Naturally, Apple’s latest laptops are using the company’s own custom silicon. This time, it’s the M1 Pro. As the rumors predicted, it’s a 5-nanometer, 10-core chip with eight high-performance cores and two efficiency cores. It's 70 percent faster than the M1, and has one 16 graphics cores. Apple also announced an M1 Max, which has twice the memory bandwidth as the M1 Pro (400GB/s), and it also has 32 graphics cores. The M1 Max also supports up to 64GB memory, a huge improvement over the 16GB of memory that was supported by the M1.

As for ports, those of us out there who miss the plentiful options on older MacBooks should be pretty happy here. The new MacBook Pro unsurprisingly features three USB-C / Thunderbolt ports, but it also brings back an HDMI socket and SD card slot, two features fans have long been demanding be re-added. There aren’t any USB-A ports here, but the SD card slot and HDMI port should definitely reduce people's reliance on dongles.

Another old friend from MacBooks past has made a return here. Apple has implemented a new version of its MagSafe connector, which it used on its laptops for years prior to 2016. It’s different from the old connector, so you won’t be able to bust out a charger from years past and expect it to work, unfortunately. That said, you can still charge via USB-C if that's your jam.

The camera system has been improved here as well, with computational video and a 1080p resolution with an f/2.0 four-element lens. And the 16-inch laptop has a six-speaker system, with tweeters nearly two times larger than before. The keyboard, meanwhile, keeps the redesigned scissor switch mechanism, but the Touch Bar is gone, replaced with a standard function key row.

Battery life for these laptops should be pretty excellent. Apple says that the 14-inch model will run for 17 hours while playing video, while the 16-inch can last up to 21 hours. And they have fast charging, so you can get 50 percent of your battery life refilled in about 30 minutes.

Unsurprisingly, these laptops are also expensive. The 14-inch model starts at $1,999, while the 16-inch version starts at $2,499. Apple is also keeping the old-design 13-inch MacBook Pro with an M1 chip around for those who can't justify spending two grand or more on their next laptop. 

The entry-level $1,999 14-inch configuration comes with the M1 Pro with eight CPU cores, 14 graphics cores, 16GB of RAM, and 512GB of storage. That's less performance than Apple promised out of the M1 Pro; to get the full 10-core CPU and 16-core graphics, you'll need to spend $2,499. That price bump also gets you 1TB of storage.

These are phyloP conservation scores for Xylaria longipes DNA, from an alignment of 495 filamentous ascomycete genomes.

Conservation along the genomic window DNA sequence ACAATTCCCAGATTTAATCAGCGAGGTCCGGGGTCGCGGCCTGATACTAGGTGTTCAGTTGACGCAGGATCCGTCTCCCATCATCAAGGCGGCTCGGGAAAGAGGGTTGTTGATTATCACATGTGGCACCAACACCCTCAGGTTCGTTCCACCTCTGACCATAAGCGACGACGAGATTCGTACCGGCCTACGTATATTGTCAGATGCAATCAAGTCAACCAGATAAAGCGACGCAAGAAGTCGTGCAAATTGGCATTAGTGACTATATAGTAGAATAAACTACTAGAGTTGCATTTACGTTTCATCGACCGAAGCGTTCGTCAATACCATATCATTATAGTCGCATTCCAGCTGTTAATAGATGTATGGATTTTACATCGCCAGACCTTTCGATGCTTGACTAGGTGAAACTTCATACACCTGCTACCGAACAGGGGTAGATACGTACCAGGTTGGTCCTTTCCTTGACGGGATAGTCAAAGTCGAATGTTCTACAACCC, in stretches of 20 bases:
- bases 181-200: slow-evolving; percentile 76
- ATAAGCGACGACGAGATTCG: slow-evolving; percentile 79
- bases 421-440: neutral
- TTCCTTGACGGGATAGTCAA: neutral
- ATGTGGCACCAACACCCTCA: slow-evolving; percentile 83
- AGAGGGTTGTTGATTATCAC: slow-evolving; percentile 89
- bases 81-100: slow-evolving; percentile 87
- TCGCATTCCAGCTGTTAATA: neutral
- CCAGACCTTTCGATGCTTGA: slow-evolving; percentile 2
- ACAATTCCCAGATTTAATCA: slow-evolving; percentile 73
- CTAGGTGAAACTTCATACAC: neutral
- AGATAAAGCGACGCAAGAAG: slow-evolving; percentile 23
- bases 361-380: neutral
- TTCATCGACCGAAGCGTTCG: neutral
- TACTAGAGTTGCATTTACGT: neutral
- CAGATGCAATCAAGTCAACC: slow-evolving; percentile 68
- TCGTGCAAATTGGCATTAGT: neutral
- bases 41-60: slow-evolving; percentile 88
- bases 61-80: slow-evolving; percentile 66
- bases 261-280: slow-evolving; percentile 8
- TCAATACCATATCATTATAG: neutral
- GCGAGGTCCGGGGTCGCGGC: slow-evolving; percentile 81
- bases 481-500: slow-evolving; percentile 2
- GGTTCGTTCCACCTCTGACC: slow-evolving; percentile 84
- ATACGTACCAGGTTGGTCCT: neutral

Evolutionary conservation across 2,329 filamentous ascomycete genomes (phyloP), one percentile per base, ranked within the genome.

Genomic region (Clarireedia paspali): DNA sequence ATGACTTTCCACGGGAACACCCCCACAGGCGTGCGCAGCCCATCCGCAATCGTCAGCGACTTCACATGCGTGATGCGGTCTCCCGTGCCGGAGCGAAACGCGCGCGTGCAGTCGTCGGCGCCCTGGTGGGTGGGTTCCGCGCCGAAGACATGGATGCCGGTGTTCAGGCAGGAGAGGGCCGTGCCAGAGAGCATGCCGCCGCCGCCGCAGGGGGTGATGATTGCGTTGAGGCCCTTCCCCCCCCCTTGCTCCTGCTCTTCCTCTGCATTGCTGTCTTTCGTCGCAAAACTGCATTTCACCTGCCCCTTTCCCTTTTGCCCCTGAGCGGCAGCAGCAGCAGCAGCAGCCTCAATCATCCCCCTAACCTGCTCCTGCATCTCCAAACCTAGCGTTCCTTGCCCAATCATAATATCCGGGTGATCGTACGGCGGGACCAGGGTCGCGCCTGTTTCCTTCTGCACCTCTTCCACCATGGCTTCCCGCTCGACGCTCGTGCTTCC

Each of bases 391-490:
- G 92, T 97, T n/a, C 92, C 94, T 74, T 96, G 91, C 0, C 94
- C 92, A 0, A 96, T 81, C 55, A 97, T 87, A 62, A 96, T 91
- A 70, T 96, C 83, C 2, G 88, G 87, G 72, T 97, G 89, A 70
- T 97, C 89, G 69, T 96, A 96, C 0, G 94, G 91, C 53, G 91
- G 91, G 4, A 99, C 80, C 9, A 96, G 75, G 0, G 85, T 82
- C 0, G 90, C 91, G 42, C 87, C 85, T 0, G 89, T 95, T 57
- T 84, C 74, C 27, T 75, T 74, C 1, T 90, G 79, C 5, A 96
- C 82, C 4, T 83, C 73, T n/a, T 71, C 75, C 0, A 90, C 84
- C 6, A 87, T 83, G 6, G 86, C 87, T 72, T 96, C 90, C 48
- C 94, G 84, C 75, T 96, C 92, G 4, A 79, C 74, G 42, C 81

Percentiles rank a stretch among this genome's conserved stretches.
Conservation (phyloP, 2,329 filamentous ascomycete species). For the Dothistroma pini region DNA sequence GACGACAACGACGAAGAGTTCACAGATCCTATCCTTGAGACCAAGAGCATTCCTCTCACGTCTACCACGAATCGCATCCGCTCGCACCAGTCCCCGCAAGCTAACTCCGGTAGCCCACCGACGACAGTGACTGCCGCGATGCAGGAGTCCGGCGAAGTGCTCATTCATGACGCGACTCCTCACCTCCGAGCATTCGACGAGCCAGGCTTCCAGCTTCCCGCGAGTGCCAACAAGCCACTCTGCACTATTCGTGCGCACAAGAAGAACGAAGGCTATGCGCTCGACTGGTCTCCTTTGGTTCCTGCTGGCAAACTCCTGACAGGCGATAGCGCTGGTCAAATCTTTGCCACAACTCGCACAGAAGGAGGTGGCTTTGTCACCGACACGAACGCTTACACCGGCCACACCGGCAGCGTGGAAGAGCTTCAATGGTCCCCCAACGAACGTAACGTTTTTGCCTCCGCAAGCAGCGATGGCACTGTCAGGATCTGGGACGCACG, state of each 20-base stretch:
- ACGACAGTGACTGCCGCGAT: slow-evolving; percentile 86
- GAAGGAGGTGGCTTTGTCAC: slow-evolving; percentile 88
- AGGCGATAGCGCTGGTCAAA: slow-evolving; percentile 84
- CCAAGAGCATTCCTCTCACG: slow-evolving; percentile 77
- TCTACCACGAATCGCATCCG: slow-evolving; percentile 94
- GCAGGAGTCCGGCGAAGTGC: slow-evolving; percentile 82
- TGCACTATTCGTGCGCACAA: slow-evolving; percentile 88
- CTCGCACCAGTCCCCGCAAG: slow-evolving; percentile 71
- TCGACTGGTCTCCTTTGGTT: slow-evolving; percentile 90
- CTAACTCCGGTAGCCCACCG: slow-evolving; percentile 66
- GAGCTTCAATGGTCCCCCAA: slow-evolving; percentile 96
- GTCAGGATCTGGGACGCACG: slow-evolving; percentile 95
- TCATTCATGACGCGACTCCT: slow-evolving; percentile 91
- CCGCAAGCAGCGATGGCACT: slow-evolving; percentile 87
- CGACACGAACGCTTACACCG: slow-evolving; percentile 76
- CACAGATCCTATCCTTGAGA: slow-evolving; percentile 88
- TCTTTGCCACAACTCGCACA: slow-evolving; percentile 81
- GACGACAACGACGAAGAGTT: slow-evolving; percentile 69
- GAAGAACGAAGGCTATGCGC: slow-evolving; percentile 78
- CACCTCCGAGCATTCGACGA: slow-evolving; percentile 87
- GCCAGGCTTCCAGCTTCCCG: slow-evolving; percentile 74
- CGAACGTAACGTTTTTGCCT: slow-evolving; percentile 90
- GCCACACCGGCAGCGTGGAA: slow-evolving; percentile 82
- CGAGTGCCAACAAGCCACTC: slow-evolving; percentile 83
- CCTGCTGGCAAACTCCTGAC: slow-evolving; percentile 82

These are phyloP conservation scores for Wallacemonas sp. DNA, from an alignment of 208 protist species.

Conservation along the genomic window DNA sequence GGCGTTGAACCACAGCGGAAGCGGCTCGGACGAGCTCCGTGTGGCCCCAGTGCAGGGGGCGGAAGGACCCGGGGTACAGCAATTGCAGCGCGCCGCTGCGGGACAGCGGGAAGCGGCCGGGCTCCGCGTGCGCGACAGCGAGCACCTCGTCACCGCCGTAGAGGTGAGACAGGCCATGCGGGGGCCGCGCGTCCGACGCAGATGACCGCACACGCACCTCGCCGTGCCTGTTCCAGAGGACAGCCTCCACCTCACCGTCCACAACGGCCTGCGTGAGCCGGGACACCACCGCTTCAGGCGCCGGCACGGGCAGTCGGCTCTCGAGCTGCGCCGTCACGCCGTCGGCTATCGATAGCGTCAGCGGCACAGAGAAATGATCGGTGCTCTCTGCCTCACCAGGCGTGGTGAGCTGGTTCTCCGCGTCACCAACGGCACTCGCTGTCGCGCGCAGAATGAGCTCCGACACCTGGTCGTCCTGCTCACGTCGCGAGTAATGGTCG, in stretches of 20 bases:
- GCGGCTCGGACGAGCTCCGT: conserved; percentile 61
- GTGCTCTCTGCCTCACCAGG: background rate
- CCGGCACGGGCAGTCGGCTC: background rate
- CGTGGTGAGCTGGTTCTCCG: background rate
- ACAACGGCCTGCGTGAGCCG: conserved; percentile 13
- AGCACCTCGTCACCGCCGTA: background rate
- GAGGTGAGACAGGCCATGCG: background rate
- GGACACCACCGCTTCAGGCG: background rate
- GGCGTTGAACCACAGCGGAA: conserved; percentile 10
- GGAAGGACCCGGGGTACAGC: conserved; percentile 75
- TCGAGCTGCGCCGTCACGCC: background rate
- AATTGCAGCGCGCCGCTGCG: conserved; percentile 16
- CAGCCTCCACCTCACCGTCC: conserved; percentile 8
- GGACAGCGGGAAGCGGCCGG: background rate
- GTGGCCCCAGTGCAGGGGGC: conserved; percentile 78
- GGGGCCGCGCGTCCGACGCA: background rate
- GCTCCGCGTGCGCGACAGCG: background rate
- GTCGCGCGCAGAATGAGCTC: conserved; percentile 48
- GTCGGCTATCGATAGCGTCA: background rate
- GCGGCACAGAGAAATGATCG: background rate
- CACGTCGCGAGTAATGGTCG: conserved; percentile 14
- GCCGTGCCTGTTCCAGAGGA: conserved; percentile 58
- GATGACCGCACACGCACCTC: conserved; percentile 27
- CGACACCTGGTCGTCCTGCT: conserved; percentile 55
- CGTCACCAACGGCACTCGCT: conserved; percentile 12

The base 16-inch MacBook Pro ($2,499) has almost the same specs as the $2,499 14-inch model: an M1 Pro with 10 CPU cores, 16 graphics cores, 16GB of RAM and 512GB of memory. Spending an extra $200 doubles the storage, bringing it to 1TB. If you want the M1 Max, you're looking to spend $3,499, with 32GB of RAM and 1TB of storage. You can pre-order now, and they'll be available on October 26th.

Follow all of the news from Apple’s Mac event right here.

M1 Pro and M1 Max are Apple’s high-end Mac chips

It's been almost a year since Apple unveiled its first custom chip for Macs, the ARM-based M1. As we saw in our review of the latest MacBook Air, MacBook Pro and colorful iMac, the M1 was a marvel, proving to be both faster than Intel and AMD's x86 processors, while also drawing far less power. Now, in a follow-up move, Apple is taking a two-pronged approach with M1 Pro and M1 Max, the two chips underpinning the company's new 14- and 16-inch MacBook Pros.

Apple M1 Pro

Both chips have 5nm 10-core processors, comprised of eight high-performance cores and two high-efficiency units. What separates them are their GPU and memory capabilities: the M1 Pro has up to a 16-core GPU while the Max has tops out at 32 graphics cores. In comparison, last year's M1 was an eight-core chip that maxed out with eight GPU cores. The M1 Pro comes with up to 32GB of RAM with 200 GB/s of bandwidth, while the M1 Max doubles both of those figures, supporting up to 64GB of RAM.

Apple M1 Max

Based on these specs, power users will see a much bigger performance upgrade by going for a MacBook Pro. Last year's M1-equipped 13-inch MacBook Pro wasn't much faster than the M1 Air; the Pro basically added a fan for more sustained workloads, whereas the Air was miraculously fanless. That was an odd situation for Apple: It was both a testament to the power of Apple silicon, and a sign that the company needed to devote more time to its powerful machines.

Given that the 16-inch MacBook Pro was practically forgotten over the past year, the M1 Pro and M1 Max are exactly what creative professionals have been waiting for. And that's before you get to all of the other updates coming to the new notebooks (More ports! An SD card slot!). Apple says the chips offer up to 1.7X faster performance than competing eight-core PC chips, which makes them particularly compelling for people doing heavy-duty 3D and video rendering.